US 20020133158 A1
The spinal osteosynthesis assembly comprises:
an anchoring member (2) comprising a head (22) and anchoring means (21), and
at least one packer (101) comprising a through-orifice (114) capable of receiving the anchoring means (21),
and it comprises retaining means (23) for holding the packer against the head.
1. Spinal osteosynthesis assembly comprising:
an anchoring member (2) comprising a head (22) and anchoring means (21), and
at least one packer (1; 101; 201; 301) comprising a through-orifice (14; 114; 214; 314) capable of receiving the anchoring means (21),
characterized in that it comprises retaining means (23) for holding the packer against the head.
2. Assembly according to
3. Assembly according to
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5. Assembly according to one of
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10. Osteosynthesis system, characterized in that it comprises at least one assembly according to one of
 The invention relates to spinal osteosynthesis systems.
 Spinal osteosynthesis systems generally comprise bone screws, such as pedicle screws. Sometimes, during the surgical operation, one or more screws are not screwed fully home, that is to say that the cortical thread is not fully engaged in the bone of the vertebra. This occurs for various reasons: it may be because the screw is too long and because, if it were screwed fully home, the distal end of the thread would re-emerge from the bone on the opposite side to the side via which the screw entered, digging into the tissues located on that side. Another reason is an anatomical defect leading to the fact that, if the screw were screwed fully home, it would be screwed in further than the other screws of the osteosynthesis system used, and this would lead to exaggerated and difficult-to-achieve bowing of the connecting member. To avoid this, the surgeon does not screw the screw fully into the bone, leaving the proximal part of the cortical thread disengaged from the bone. In all instances, that has the disadvantage of making the screw unstable in the bone because this screw is not tight and of leaving bone threads outside the bone in which the member is anchored, which leads to damage to the surrounding tissue because of the presence of the sharp corners on the screw thread.
 One object of the invention is to provide a system which makes it possible to better stabilize an anchoring member while at the same time better isolating the non-engaged anchoring part from the adjacent environment.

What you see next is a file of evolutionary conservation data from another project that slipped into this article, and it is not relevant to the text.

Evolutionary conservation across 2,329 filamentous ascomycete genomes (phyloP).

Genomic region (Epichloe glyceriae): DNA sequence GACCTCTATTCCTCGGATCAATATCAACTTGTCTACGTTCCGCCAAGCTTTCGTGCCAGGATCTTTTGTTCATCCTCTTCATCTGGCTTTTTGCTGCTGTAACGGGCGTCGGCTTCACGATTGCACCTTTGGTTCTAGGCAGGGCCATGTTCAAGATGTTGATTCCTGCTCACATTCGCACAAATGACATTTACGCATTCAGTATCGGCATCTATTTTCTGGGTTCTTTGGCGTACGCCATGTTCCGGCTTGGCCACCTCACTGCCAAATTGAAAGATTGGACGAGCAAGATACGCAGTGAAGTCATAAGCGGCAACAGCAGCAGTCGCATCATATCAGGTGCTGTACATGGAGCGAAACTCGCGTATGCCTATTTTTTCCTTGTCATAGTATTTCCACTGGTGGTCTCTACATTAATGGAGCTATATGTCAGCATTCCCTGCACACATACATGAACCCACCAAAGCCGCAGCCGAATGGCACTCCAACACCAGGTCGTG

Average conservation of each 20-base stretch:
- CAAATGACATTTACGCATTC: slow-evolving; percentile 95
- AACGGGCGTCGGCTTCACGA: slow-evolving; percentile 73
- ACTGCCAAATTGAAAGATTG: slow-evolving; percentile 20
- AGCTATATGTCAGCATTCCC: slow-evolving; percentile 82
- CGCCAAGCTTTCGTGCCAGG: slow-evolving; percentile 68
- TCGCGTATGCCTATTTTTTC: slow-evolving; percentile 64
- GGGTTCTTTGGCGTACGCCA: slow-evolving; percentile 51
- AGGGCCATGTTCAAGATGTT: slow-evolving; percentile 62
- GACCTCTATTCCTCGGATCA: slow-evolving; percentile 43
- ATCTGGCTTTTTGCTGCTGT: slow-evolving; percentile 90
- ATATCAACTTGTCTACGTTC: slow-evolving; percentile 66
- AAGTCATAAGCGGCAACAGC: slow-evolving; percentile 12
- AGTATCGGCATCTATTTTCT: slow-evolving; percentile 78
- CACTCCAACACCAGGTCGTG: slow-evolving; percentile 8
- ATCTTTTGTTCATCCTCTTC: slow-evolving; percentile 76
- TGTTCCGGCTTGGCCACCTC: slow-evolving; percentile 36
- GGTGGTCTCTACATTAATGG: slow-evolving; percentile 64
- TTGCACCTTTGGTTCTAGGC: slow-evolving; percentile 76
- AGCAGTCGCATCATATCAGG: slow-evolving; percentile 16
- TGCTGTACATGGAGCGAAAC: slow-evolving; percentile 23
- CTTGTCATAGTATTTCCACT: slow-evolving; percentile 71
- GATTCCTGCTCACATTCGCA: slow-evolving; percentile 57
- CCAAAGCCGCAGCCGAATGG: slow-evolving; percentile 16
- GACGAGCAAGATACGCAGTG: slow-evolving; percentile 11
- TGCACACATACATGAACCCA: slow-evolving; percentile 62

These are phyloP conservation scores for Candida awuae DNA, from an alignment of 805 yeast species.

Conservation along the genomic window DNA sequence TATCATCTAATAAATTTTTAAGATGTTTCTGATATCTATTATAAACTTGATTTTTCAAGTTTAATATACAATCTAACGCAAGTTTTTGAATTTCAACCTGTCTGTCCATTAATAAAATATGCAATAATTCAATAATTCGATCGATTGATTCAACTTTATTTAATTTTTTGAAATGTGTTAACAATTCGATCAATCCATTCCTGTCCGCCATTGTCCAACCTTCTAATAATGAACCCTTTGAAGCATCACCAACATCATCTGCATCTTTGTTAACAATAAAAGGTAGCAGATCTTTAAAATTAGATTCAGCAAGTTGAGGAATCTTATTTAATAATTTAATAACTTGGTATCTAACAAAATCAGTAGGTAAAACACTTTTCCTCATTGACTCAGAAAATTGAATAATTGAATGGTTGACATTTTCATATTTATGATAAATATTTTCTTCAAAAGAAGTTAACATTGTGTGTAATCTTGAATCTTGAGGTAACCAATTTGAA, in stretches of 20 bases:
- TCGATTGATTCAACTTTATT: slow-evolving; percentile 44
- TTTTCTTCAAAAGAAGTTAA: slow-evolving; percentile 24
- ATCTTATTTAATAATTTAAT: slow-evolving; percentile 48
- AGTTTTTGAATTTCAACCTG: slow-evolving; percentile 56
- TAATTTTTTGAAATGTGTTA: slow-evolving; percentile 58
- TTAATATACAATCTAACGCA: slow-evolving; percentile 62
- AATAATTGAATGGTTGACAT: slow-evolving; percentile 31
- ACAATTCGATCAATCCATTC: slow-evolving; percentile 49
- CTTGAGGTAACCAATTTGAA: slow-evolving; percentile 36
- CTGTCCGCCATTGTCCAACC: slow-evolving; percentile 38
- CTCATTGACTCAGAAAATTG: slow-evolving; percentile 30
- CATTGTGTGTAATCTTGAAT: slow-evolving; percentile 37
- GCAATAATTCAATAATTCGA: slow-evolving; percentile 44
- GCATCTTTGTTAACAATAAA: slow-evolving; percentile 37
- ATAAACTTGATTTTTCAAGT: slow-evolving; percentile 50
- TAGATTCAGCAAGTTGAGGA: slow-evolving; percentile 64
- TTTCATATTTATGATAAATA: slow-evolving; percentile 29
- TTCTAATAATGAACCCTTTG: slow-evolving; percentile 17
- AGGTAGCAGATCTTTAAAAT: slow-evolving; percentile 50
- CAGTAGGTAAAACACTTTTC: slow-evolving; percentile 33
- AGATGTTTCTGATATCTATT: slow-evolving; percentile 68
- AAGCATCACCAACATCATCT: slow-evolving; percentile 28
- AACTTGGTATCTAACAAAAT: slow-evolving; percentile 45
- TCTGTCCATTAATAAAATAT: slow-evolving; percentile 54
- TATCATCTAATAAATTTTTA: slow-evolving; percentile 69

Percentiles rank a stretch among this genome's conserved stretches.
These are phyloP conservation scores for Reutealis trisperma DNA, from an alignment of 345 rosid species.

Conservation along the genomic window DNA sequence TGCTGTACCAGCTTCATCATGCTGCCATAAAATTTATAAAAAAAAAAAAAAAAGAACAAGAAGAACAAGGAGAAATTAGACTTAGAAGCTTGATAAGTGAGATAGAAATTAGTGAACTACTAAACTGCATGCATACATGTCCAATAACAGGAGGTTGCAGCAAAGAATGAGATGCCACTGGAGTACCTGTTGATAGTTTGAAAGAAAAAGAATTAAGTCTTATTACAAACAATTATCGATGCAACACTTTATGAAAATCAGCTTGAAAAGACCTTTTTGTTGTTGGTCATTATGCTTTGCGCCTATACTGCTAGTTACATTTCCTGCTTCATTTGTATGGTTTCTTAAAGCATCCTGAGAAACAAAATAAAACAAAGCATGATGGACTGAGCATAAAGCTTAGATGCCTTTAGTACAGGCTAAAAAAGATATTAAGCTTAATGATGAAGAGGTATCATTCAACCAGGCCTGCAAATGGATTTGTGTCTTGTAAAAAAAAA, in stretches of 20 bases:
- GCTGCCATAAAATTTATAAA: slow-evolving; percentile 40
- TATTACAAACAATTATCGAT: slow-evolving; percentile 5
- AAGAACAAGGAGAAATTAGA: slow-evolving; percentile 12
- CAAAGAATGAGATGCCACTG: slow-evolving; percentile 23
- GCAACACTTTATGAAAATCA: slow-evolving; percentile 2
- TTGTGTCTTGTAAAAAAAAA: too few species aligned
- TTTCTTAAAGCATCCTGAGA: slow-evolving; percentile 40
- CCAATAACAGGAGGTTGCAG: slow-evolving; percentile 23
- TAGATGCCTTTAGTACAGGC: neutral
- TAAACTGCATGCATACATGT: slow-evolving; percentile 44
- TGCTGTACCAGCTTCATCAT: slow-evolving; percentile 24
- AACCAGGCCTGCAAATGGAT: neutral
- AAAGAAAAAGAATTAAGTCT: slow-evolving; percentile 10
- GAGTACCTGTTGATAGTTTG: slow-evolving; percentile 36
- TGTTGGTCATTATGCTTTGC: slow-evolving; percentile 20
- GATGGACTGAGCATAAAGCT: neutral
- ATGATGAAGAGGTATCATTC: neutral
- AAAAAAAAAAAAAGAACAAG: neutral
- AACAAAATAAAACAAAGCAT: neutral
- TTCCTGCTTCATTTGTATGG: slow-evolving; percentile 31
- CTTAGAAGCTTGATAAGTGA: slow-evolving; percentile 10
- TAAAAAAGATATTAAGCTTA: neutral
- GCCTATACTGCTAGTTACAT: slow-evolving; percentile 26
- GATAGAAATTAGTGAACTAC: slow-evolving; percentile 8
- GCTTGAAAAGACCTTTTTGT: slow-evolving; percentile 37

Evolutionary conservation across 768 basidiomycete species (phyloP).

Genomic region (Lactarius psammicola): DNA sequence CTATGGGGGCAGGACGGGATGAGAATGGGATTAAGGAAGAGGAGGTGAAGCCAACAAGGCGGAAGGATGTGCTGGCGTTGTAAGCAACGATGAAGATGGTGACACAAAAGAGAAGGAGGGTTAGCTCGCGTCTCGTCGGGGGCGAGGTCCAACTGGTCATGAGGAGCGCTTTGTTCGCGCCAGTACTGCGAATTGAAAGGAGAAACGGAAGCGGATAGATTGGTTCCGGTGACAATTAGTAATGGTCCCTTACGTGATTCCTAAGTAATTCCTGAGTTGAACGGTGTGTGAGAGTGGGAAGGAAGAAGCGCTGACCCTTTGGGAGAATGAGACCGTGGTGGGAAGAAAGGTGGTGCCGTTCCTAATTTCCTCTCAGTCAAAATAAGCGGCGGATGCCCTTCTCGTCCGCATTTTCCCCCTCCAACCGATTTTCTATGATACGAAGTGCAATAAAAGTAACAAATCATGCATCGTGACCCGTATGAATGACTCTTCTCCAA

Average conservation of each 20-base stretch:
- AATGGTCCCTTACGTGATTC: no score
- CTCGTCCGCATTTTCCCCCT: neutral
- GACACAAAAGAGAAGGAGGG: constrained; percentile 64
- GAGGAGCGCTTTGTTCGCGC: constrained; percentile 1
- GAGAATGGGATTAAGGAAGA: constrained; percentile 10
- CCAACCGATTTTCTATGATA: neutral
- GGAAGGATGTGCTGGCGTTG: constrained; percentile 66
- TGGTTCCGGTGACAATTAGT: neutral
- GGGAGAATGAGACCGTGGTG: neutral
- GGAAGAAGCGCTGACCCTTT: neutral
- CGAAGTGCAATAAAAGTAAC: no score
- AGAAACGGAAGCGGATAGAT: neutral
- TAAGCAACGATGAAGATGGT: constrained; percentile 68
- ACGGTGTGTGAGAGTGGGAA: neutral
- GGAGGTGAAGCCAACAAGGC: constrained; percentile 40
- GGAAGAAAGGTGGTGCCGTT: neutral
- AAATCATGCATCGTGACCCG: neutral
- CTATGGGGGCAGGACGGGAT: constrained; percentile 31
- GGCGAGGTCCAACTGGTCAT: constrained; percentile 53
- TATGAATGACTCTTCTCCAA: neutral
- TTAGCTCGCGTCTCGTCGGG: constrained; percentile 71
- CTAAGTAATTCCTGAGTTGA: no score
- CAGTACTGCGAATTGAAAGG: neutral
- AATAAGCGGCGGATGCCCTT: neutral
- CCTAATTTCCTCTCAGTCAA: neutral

To do that, the invention provides a spinal osteosynthesis assembly comprising an anchoring member comprising a head and anchoring means, and at least one packer comprising a through-orifice capable of receiving the anchoring means, the assembly comprising retaining means for holding the packer against the head.
 Thus, the part of the anchoring means of the anchoring member which is not engaged in the bone finds itself at least partially surrounded by the packer which isolates it from the adjacent environment. On the other hand, if the packer presses against the bone, it provides better stability. In consequence, the anchoring member is stabilized and the non-engaged part of the anchoring means can no longer damage the tissue surrounding the anchoring member.
 Advantageously, the packer having a thickness e, it has a slot through the entire thickness e.
 Advantageously, the slot is arranged in such a way that the packer forms a non-closed annulus.
 Advantageously, the slot has a width roughly equal to a dimension of the anchoring means.
 Thus, the packer can be fitted over the anchoring member when the latter is already anchored in the bone.
 Advantageously, the retaining means comprise at least one lip of the anchoring member and at least one lip of the packer complementing the lip of the anchoring member so as to engage therewith.
 Thus, the packer is clipped onto the anchoring member in a simple movement.
 Advantageously, the packer comprises at least one groove at the lip.
 Advantageously, the packer being a first packer and the retaining means being first retaining means, it comprises a second packer comprising a through-orifice capable of receiving the anchoring means, the assembly comprising second retaining means for holding the second packer against the first packer.
 Advantageously, the second retaining means are identical to the first retaining means.
 Advantageously, the second packer is identical to the first packer.
 Still according to the invention, there is provided an osteosynthesis system comprising at least one assembly having at least one of the previous features.
 There is also provided, according to the invention, a surgical method exhibiting steps of fitting the packer onto the anchoring member, then inserting the anchoring member into the bone.
 Advantageously, the method exhibits steps of fitting the anchoring member into the bone, then fitting the packer over the anchoring member.
 Advantageously, the method exhibits an additional step of anchoring the anchoring member to the extent that the packer comes into contact with the bone.